Dopamine and serotonin's connection to the gut

Science, which used to separate mental health from all other medical research, is learning more about the gut-brain axis (or connection), the bidirectional communication between the body's central nervous system and the gut's microbiome. Bidirectional communication means that transmission runs both ways; the brain can affect and change the gut flora, and the microbiome can influence anxiety and depression in the brain. People experience this connection when they feel "butterflies" in their stomachs or need to vomit when nervous.

Most mental health concerns are treated with talk therapy and medications. However, the gut produces 50% of the body's dopamine, which is responsible for rewards and motivation, and 90-95% of serotonin, the happiness hormone. While our bodies naturally produce some serotonin, microbes secrete most of that hormone in our bodies. Cleveland Clinic explains that the brain and gut are connected through the vagus nerve, one of twelve cranial nerves in the body. When the nerve was severed in the mice who received a probiotic, those mice experienced high-stress levels again, reversing the positive effects of the probiotic.

A small study further compared stress levels using human students. Some were fed a diet with fermented foods to feed the bacteria in the gut, providing a favorable environment for bacteria to multiply; other students were fed a regular diet. The results found that students secreted fewer stress hormones when fed fermented foods, just like the mice. However, causality was inconclusive, suggesting further research is needed. Similar results were found with fecal transplants, per Gastropod.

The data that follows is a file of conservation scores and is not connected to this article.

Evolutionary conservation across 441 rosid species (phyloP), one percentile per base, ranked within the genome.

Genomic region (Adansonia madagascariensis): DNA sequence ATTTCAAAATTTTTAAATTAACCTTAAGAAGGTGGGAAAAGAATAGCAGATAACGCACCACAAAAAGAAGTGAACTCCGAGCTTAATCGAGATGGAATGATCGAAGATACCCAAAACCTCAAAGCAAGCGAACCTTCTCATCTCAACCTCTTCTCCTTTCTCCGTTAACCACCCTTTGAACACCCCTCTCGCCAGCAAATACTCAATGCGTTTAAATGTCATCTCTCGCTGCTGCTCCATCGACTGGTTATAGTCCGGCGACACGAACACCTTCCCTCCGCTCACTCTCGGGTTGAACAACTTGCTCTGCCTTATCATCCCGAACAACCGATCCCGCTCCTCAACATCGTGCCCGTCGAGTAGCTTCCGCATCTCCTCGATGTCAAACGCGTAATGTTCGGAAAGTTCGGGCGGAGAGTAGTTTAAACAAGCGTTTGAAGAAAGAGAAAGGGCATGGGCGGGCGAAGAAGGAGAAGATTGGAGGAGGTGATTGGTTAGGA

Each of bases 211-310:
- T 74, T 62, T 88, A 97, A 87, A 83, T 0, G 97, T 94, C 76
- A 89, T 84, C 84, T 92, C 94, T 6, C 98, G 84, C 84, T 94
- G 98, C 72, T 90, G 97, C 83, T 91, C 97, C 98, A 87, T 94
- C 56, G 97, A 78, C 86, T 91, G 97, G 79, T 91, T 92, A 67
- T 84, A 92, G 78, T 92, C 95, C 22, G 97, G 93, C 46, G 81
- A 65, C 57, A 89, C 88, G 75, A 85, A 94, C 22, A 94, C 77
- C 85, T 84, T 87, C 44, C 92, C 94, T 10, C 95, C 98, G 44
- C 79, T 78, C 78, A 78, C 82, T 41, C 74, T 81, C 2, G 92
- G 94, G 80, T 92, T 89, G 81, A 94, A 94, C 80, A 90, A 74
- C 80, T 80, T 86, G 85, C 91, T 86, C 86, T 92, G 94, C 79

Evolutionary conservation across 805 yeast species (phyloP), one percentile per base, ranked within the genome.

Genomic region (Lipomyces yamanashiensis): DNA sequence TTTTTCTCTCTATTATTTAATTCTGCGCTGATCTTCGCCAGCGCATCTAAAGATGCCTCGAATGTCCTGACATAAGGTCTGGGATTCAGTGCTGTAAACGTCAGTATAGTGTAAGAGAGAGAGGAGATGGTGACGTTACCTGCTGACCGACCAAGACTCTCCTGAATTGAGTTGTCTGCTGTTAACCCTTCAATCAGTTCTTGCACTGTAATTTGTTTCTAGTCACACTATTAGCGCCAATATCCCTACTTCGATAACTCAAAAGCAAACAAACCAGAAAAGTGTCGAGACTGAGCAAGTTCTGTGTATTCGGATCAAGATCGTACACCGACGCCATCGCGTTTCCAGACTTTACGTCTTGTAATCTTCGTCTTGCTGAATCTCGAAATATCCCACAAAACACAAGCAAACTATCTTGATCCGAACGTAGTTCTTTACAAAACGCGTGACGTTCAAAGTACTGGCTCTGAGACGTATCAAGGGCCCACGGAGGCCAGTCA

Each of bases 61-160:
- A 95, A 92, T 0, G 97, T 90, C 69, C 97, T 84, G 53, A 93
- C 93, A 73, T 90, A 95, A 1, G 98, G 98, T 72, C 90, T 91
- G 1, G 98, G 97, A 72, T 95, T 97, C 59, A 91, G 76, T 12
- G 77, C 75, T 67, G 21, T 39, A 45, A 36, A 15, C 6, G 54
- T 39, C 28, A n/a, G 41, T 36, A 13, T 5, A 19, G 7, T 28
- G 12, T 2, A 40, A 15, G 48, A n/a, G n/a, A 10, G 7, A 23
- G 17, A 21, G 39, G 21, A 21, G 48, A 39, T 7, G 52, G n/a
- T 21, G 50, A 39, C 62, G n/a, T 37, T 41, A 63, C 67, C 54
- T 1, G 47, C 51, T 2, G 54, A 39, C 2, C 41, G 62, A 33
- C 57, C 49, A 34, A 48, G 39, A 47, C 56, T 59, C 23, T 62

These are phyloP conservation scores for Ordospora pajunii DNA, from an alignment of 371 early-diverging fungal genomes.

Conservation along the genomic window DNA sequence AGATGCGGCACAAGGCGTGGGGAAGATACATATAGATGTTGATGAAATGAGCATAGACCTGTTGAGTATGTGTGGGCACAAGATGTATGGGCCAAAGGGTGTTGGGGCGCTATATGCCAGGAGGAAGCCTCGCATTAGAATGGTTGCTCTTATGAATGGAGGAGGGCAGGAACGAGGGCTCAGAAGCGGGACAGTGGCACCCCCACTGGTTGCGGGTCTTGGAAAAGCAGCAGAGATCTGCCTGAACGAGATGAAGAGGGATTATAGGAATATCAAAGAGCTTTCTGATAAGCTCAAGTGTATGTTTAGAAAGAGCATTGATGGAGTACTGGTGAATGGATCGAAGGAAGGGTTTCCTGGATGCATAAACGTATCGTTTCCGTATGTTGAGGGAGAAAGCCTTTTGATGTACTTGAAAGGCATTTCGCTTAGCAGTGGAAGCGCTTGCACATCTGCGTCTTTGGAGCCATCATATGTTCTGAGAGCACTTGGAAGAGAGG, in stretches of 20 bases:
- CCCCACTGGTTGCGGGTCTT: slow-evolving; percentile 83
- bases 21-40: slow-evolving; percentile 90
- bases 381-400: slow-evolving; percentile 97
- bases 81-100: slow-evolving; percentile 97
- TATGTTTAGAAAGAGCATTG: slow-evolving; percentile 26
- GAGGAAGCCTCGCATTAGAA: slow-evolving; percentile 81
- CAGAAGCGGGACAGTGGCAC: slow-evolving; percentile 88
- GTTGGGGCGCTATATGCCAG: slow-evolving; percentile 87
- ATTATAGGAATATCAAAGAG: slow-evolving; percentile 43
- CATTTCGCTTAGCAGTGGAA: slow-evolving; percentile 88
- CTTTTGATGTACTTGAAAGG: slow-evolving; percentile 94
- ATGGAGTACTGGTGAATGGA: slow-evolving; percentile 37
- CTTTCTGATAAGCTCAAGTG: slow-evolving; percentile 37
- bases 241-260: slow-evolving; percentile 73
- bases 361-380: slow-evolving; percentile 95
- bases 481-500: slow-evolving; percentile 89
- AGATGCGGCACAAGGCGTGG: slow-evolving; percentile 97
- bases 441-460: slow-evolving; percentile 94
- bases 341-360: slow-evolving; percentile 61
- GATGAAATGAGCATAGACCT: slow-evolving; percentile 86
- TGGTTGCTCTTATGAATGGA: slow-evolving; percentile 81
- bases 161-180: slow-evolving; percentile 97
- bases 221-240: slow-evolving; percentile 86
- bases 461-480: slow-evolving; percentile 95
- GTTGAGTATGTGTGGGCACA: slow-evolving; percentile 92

A long-term change in diet

The link between food and mental health is promising, offering another option to treat and prevent depression and anxiety. A high-fiber diet (leafy greens, apples, pears, legumes, nuts, and seeds) and fermented foods (kefir, tempeh, miso, kimchi, and kombucha) have been shown to have positive effects on mental health. According to Healthline, however, 95% of Americans don't consume enough fiber in their diet. The Academy of Nutrition and Dietetics recommends consuming "14 grams of fiber for every 1,000 calories you consume daily, roughly 24 grams of fiber for women and 38 grams for men." The average American only consumes 16.2 grams of fiber.

Since the FDA doesn't regulate over-the-counter probiotics, many manufacturers get away with making claims they can't back up. Unfortunately, the market is flooded with products that won't affect any positive change, especially if you don't eat a high-fiber diet needed to feed the bacteria. Therefore, getting your probiotics from food is more reliable than a supplement. It can be cheaper, too, per Healthline.

Although more research is required to see more medical professionals prescribing a change in your diet to affect mental health, it has other health benefits, including weight loss, lowering cholesterol, reducing gastrointestinal cancer risk, and stabilizing blood sugar levels. Research is promising for preventing and eliminating depression and anxiety without risk or downside if people are willing to change their diet long-term — a small sacrifice for a happier, healthier life.